American Craft Council Open Studios: Terry Holzgreen


The pandemic has pushed pause on many wonderful industry events that we depend on for discovering talented artists. However, the American Craft Council did not let the physical limitations on gathering deter their annual efforts to share the work of a diverse set of California makers. This week, they launched Craft Week, a virtual presentation of the Bay Area’s thriving handmade community through an e-commerce platform that allows you to shop and learn about the participating artists. Today, we launch a series of interviews with select Council members that are creating rare, handmade pieces for the design community, including Terry Holzgreen who makes art furniture and accessories out of wood.

-Tell us who you are, what you make, and how you make it. My name is Terry Holzgreen.  I am a full time artist working in wood.  I make art works and art furniture using all the sensibilities and skills developed over three decades as a cabinetmaker producing residential and commercial work for private clients, contractors and architects throughout L.A.

-Why are you participating in San Francisco Bay Area Craft Week? Last summer I showed my work for the first time as part of the ACC Hip Pop program for emerging artists.  I packed my truck and hit the road before daybreak with a strong cup of Peet’s coffee propelling me northward.  I came away from the week-end having had great attendee response, the top award for the emerging artist group and ample sales.  During the show, Balvenie Scotch, sponsored an evening that was held at a store called Batch.  As a result, Lindsay Meyer, Batch’s founder took 20 of my pieces on consignment which were then used in the staging of a model condominium for a newly completed building in Dogpatch.  A few months later I was contacted by the editor of American Craft, the bi-monthly publication of ACC, informing me that I was going to be profiled in an upcoming issue.  All and all a good ride, that S.F. show.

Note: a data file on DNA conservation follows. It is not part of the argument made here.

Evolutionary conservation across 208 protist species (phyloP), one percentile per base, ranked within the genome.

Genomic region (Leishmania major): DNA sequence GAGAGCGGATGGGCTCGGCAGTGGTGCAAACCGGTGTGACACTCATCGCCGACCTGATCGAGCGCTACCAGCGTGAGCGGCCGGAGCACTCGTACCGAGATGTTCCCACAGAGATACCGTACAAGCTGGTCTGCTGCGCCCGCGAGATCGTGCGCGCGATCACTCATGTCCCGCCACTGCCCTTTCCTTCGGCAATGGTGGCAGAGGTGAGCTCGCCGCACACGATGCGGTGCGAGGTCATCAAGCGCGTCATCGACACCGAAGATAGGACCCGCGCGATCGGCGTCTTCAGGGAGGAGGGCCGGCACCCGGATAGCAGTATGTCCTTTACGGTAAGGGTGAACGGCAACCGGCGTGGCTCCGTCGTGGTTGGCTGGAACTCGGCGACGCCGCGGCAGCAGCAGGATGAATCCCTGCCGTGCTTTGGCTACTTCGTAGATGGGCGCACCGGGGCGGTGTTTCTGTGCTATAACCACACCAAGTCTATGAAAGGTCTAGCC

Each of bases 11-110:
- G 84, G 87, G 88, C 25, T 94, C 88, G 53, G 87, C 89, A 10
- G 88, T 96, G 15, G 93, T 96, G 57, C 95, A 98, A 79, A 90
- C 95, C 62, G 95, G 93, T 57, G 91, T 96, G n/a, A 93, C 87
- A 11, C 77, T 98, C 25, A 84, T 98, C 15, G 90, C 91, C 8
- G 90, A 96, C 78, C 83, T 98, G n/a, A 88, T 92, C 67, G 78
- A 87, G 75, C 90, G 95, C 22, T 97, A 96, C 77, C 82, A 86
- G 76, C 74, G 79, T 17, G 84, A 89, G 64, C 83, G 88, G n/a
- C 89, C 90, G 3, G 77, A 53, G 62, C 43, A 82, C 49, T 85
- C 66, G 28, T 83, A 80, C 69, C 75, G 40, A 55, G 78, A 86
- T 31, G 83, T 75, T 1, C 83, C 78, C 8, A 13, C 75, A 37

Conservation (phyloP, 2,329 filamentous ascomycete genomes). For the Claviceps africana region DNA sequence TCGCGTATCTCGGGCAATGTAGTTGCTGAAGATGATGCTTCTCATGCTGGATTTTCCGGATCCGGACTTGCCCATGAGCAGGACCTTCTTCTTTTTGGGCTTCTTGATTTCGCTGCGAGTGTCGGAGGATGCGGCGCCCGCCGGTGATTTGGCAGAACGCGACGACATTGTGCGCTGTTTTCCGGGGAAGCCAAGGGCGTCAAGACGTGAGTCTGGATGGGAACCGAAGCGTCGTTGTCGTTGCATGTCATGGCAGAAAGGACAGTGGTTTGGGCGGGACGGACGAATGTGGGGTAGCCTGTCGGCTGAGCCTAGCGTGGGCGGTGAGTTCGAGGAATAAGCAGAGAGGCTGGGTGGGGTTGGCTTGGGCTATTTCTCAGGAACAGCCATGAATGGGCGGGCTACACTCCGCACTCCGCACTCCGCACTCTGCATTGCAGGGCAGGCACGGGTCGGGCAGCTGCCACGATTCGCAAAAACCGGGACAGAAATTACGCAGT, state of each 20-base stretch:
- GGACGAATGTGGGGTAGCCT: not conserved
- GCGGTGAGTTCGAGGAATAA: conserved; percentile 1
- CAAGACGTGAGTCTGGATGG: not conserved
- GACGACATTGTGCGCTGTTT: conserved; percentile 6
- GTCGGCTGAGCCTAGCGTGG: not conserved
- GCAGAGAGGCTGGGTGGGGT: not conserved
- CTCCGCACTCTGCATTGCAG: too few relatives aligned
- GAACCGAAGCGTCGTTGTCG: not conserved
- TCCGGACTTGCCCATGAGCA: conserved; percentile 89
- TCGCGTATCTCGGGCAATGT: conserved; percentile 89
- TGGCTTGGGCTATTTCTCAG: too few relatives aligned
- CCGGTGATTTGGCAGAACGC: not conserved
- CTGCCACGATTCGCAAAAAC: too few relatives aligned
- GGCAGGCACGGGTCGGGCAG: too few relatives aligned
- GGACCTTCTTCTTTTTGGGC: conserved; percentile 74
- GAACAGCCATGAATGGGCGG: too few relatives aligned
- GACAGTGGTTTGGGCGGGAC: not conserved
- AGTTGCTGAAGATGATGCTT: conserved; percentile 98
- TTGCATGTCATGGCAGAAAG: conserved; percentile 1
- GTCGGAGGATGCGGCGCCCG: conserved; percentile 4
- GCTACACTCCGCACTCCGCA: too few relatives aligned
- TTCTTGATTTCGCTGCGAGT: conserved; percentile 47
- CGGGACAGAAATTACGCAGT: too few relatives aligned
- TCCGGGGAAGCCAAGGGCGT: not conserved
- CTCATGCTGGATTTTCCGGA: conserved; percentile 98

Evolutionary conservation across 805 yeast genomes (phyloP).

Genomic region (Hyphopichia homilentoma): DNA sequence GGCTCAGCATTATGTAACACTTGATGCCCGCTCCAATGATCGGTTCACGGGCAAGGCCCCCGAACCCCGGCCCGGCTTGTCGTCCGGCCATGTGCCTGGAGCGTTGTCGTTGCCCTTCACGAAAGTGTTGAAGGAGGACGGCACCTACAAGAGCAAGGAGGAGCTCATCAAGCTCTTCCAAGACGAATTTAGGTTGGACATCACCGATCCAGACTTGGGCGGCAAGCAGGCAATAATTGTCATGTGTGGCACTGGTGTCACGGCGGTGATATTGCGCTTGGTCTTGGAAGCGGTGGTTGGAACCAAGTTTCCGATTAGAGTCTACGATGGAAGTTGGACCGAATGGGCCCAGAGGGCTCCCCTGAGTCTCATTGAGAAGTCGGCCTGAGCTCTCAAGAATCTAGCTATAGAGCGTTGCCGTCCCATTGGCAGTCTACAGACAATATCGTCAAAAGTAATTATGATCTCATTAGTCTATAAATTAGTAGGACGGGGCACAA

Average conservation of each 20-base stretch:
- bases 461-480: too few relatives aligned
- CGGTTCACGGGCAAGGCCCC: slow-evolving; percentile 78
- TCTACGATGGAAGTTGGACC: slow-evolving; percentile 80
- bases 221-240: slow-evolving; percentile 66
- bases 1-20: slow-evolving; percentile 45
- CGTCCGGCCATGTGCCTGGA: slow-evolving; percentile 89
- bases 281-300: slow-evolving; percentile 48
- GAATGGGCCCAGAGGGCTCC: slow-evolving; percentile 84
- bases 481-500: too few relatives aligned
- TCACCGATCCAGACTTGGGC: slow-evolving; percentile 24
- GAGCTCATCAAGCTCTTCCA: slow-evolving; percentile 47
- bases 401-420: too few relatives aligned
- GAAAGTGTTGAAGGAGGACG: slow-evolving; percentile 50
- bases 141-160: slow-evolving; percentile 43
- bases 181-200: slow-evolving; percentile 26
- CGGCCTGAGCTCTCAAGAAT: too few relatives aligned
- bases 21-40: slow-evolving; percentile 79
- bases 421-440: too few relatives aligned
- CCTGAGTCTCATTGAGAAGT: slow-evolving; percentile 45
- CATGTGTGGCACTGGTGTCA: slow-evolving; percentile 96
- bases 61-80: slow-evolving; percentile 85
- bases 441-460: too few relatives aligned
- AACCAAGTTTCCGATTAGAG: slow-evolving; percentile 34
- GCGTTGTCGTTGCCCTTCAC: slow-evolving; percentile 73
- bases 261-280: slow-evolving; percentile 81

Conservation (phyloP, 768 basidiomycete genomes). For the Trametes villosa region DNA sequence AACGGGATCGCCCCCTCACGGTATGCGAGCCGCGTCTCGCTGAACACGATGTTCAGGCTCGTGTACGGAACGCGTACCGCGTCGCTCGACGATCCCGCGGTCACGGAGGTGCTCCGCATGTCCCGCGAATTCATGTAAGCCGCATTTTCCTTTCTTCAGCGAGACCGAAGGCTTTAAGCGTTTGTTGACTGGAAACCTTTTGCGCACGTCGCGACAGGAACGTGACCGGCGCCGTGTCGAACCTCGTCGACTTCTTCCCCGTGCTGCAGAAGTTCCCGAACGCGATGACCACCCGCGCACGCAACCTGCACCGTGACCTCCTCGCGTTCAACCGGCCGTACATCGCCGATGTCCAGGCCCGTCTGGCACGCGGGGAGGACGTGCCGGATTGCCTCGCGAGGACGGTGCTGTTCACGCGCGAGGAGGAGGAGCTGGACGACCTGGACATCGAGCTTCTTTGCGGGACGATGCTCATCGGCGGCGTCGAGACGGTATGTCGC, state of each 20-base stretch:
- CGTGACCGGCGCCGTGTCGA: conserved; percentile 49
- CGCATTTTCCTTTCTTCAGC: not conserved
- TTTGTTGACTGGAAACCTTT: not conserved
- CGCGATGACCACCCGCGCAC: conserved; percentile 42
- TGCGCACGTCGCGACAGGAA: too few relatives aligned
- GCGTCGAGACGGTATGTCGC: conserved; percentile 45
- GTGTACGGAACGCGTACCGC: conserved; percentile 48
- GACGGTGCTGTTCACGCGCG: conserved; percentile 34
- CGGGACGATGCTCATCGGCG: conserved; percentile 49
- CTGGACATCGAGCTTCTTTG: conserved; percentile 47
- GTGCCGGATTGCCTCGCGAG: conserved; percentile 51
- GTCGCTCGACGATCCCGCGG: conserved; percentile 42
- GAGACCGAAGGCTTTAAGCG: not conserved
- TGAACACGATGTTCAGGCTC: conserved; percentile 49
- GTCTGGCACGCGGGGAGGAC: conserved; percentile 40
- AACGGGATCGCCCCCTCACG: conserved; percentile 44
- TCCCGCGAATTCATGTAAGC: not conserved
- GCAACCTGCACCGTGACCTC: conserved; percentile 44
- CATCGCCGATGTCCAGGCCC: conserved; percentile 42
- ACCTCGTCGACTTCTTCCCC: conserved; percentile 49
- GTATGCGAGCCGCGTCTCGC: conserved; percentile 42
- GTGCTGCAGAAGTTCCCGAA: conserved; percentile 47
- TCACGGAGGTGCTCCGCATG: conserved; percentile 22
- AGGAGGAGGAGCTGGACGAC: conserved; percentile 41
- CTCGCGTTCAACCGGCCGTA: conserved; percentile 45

With the Covid situation shutting down everything I had going, and coming, including an art residency at the Center for Art in Wood in Philadelphia, it was a welcome surprise to see that ACC was taking the SF show online and I was thrilled to be invited.  I will be using this show to showcase the wide range of pieces I make from the larger furniture works to my tiny lidded boxes.  What will be on display for the first time for this show is a new series I have just started exploring of small asymmetrical bowl shapes, inspired by a ceramicist I met this winter at the ACC Baltimore show named Andrew Sartorius.  Another way in which the ACC experience continues to support and feed my artistic life.

As a California-based artist, how do your surroundings/environment impact your work/practice or process?  I am a California native and lived most of life in Los Angeles.  I have been collecting wood from local urban trees for many years taken by the huge variety on our streets.  That collection is now making up a large part of what ends up in my final pieces.  There is something special about the experience of knowing the entire story of where the materials originated and how they came into my possession.  It adds to the story and character of the pieces, an added layer of meaning that I find particularly satisfying.  

Why is it important to center or bring craft into our social or daily lives? It is the same kind of connection that I think is felt when seeing and living with a one of a kind, hand crafted piece.  There is something entirely enriching about living with those kinds of objects that evoke and impart something deeper and distinct.  That can be about beauty or nature or creativity or wonder.   They are things that touch places inside us in unique ways that we don’t entirely understand and that is, in part, why we love them both as makers and collectors.

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